Skip to Content, Skip to Navigation
Advertisement

Safeguard OSH Solutions - Thomson Reuters

Safeguard OSH Solutions - Thomson Reuters



Accident Compensation Cases

Mallia v Accident Compensation Corporation (DC, 12/04/12)

Judgment Text

DECISION OF JUDGE M J BEATTIE 
M J Beattie Judge
[1]
The applicant seeks leave to appeal to the High Court from a decision of His Honour Judge D A Ongley, delivered on 21 October 2011 under decision number 309/11. 
[2]
The issue in the appeal before His Honour was the respondent's decision of 28 November 2006, whereby it declined to fund the costs of elective surgery to the applicant's left knee, that decision being made on the basis that the medical evidence identified that the medical condition pertaining to the appellant's left knee was that of a degenerative condition which had been rendered symptomatic by the knee injury sustained by the applicant in November 1998. 
[3]
The specific medical condition requiring surgery was identified as medial compartment osteoarthritis. 
[4]
As was noted by Judge Ongley in his decision, the applicant had cover for a soft tissue injury when he twisted his left knee in November 1998, he having slipped on a wet patch of grass whilst walking his dog. He identified that the circumstances suggested a sprain injury rather than a traumatic injury. 
[5]
The respondent's primary decision proceeded to review and for the purposes of that review further medical evidence was introduced on behalf of both parties. It was the Reviewer's decision dated 9 April 2008 that she was not satisfied that the applicant had proved on the balance of probability that the arthritis in his left knee had been caused by his covered accident, and therefore the respondent's primary decision was confirmed. 
[6]
When the matter came on for hearing on appeal before His Honour Judge Ongley, further medical evidence was introduced, being a further medical report from Mr Ian Denholm, Orthopaedic Surgeon, whose advice was that the degenerative condition of the appellant's knee was in fact post-traumatic degenerative change consequent upon the 1998 accident. 
[7]
The respondent introduced a further specialist medical report from Mr Barry Tietjens, Orthopaedic Surgeon, who had considerable experience in knee injuries and surgery. Finally, a response to Mr Tietjens' report was introduced from Mr Denholm. 
[8]
Judge Ongley referred to the medical evidence which had been presented in the appeal, and in his decision he stated that the evidence of Mr Denholm, which was the only evidence supporting the causative link, was insufficient to support a claim for left medial compartment arthritis caused by the 1998 injury. He identified that the evidence he had received was consistent with the natural development of arthritis aggravated by the injury event of 1998. He further stated that the most persuasive medical opinions were those of Dr Austen of the Respondent's Clinical Advisory Panel, and Mr Tietjens.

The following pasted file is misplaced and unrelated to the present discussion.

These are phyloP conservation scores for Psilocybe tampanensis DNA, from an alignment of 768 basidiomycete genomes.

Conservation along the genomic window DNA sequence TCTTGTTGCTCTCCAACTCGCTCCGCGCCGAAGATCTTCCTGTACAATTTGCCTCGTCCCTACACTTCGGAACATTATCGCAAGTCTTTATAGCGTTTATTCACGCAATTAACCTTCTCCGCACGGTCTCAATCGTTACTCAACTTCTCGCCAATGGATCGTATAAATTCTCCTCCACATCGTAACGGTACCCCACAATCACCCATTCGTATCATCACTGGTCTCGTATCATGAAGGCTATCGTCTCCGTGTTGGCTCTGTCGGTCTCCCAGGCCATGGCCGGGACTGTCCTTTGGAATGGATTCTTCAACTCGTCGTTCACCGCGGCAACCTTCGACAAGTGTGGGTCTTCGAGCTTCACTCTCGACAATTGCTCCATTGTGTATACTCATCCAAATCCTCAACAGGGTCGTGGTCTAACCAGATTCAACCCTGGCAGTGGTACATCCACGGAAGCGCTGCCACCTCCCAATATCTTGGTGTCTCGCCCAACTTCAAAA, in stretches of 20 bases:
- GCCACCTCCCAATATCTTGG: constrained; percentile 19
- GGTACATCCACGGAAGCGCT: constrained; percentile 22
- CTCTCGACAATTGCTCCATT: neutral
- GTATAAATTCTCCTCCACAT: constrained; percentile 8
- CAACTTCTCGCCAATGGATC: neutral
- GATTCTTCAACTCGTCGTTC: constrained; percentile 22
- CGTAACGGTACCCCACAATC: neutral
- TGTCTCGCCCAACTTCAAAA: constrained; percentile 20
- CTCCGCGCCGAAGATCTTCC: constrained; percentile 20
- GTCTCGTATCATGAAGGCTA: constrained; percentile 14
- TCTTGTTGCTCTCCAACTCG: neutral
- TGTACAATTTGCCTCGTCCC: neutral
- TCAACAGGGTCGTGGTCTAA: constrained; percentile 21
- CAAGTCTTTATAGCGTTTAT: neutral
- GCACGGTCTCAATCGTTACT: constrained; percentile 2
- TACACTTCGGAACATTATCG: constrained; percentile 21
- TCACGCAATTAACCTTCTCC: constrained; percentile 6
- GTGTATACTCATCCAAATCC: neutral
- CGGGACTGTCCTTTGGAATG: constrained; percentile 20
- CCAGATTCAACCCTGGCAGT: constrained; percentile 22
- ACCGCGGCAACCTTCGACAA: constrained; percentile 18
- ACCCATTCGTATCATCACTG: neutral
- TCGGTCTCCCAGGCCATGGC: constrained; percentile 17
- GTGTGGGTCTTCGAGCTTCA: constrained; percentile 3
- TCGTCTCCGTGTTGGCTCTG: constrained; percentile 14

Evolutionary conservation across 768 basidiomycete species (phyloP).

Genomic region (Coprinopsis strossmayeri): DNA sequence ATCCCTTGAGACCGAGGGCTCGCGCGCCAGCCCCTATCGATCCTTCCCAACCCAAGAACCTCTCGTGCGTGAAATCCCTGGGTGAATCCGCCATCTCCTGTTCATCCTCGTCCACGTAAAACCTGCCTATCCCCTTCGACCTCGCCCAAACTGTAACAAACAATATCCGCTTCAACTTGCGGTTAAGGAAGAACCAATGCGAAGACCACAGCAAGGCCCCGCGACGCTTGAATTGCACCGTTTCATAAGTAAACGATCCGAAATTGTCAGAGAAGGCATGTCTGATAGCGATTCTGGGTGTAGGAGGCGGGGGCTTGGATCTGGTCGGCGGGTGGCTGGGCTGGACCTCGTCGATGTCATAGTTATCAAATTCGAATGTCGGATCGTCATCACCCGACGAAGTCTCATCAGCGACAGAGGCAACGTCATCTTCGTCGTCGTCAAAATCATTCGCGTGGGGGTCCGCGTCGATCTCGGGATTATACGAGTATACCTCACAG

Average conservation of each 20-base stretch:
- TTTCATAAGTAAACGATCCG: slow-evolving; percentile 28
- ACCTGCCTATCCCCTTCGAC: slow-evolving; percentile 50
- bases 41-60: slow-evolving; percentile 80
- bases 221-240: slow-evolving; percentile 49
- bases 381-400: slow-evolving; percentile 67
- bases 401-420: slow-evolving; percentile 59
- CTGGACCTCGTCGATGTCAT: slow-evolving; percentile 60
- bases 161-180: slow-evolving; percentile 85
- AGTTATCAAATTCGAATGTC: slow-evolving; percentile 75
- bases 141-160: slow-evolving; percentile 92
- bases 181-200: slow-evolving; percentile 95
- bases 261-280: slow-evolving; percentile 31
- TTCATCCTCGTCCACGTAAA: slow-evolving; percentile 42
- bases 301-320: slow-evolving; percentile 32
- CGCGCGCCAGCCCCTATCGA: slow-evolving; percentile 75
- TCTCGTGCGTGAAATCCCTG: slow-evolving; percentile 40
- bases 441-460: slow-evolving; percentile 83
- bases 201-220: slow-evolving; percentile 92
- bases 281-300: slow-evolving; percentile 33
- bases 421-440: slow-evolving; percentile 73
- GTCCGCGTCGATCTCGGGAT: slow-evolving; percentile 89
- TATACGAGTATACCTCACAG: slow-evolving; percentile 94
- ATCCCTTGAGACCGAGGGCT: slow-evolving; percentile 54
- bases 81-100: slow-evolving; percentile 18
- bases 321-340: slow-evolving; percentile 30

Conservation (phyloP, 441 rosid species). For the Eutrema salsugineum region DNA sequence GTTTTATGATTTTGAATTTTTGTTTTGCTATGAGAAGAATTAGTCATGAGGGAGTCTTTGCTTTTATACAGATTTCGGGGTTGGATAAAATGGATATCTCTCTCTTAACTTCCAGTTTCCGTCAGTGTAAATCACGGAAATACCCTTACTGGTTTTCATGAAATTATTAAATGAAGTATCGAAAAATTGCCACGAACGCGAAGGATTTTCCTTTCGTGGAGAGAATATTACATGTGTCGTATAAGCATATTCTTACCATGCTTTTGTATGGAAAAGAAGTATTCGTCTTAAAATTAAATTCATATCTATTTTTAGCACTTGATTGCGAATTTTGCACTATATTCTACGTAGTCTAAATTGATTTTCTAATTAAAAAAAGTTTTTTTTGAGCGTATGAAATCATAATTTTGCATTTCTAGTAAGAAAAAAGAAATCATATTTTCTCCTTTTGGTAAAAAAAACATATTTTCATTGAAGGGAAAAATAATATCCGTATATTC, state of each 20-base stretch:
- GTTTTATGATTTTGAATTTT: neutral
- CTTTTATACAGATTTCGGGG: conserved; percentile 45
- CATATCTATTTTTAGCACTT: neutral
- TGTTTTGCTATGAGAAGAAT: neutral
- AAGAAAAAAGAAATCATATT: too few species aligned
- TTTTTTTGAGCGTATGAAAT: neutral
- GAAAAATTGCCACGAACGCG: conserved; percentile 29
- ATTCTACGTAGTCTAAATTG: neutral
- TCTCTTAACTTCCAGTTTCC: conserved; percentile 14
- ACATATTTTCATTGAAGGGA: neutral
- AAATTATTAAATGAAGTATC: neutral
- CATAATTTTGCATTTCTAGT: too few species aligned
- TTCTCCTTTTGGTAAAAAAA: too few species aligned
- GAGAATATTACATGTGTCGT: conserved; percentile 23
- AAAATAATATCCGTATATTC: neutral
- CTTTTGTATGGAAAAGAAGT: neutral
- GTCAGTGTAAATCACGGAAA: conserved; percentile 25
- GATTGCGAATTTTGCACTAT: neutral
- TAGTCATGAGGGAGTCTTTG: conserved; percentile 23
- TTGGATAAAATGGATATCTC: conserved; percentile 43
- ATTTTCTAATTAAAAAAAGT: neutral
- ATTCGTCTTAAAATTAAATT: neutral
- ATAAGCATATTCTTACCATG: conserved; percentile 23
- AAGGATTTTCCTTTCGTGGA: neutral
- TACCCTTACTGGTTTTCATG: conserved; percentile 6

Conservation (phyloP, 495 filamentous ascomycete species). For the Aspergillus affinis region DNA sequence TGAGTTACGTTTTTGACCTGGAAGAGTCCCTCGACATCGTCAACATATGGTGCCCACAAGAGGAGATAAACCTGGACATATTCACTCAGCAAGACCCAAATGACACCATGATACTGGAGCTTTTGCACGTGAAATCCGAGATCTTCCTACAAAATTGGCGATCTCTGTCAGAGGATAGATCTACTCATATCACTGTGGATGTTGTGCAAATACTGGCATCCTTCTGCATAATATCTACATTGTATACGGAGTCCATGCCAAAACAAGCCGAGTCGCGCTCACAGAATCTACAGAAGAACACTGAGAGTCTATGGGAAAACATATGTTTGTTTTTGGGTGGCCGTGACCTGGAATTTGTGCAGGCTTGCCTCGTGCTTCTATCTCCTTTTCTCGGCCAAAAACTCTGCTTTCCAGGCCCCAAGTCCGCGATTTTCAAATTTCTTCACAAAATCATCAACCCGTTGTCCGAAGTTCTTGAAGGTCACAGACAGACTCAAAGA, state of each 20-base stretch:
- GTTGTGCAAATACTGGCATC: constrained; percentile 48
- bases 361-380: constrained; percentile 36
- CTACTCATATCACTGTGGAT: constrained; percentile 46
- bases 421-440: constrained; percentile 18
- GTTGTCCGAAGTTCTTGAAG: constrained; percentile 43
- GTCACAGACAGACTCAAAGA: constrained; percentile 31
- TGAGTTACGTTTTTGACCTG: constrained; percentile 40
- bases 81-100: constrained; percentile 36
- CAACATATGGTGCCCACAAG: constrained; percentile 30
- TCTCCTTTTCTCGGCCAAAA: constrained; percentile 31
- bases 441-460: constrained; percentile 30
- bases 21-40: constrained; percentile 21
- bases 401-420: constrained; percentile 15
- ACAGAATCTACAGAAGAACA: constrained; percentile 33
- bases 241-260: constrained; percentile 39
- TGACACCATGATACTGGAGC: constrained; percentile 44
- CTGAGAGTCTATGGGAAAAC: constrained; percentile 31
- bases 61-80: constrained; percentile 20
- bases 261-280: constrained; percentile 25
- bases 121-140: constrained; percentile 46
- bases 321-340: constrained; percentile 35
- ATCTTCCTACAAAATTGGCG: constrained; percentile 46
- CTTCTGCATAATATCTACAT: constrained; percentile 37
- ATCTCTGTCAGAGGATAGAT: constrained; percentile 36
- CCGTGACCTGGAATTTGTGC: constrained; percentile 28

[9]
It was on the basis of Judge Ongley's findings on the evidence that he determined that there was therefore no basis for the respondent to fund the surgery sought, and the appeal was dismissed. 
[10]
For the purposes of the application for leave to appeal the Court has received significant written submissions from the applicant himself, and he has made significant comment about the evidence which was not supportive of his claim, and in effect he has asserted that the decision made by Judge Ongley was not in accordance with the evidence and he contends that the evidence and opinion of Mr Denholm should have been preferred. 
[11]
The Court also received written submissions from Mr J Parry, Counsel for the Respondent, and it was his primary submission that the matters raised by the applicant all relate to matters of fact and which involve the weight to be given to the evidence which Judge Ongley had received. Counsel submitted that the decision in issue was one which was wholly a question of fact and that the conclusions reached by Judge Ongley were well supported by credible evidence, and as such the findings could not constitute an error of law. 
[12]
It is the case that in his decision Judge Ongley has referred to and considered all the relevant medical evidence, and he came to a decision as to which was the evidence which was to be preferred, and he found that the nature of that evidence was that the medical condition in issue was a condition that was caused wholly or substantially by a disease process and not as a consequence of traumatic injury. 
[13]
The decision of His Honour Judge Ongley is a decision, I find, made wholly on the medical facts with which he was presented and his decision did not involve a determination of any question of law, there being no dispute that the only question of law involved in this case was whether the applicant could establish a causative link between the medical condition for which surgery was sought and his covered personal injury. 
[14]
It was Judge Ongley's decision that on the facts that causative link could not be established. 
[15]
For the record, I note that Section 162 of the Act identifies that a party to an appeal can seek the leave of the Court to appeal to the High Court, where it is contended that the decision was wrong in law. In the present case I find that the decision was wholly one of a determination of the issue on the facts and involved no question of law. Accordingly, therefore, there is no basis to grant leave to appeal Judge Ongley's decision to the High Court as there is simply no question of law which is in issue in this appeal. 
[16]
For the foregoing reasons, therefore, the application for leave to appeal to the High Court is hereby declined. 

From Accident Compensation Cases

Table of Contents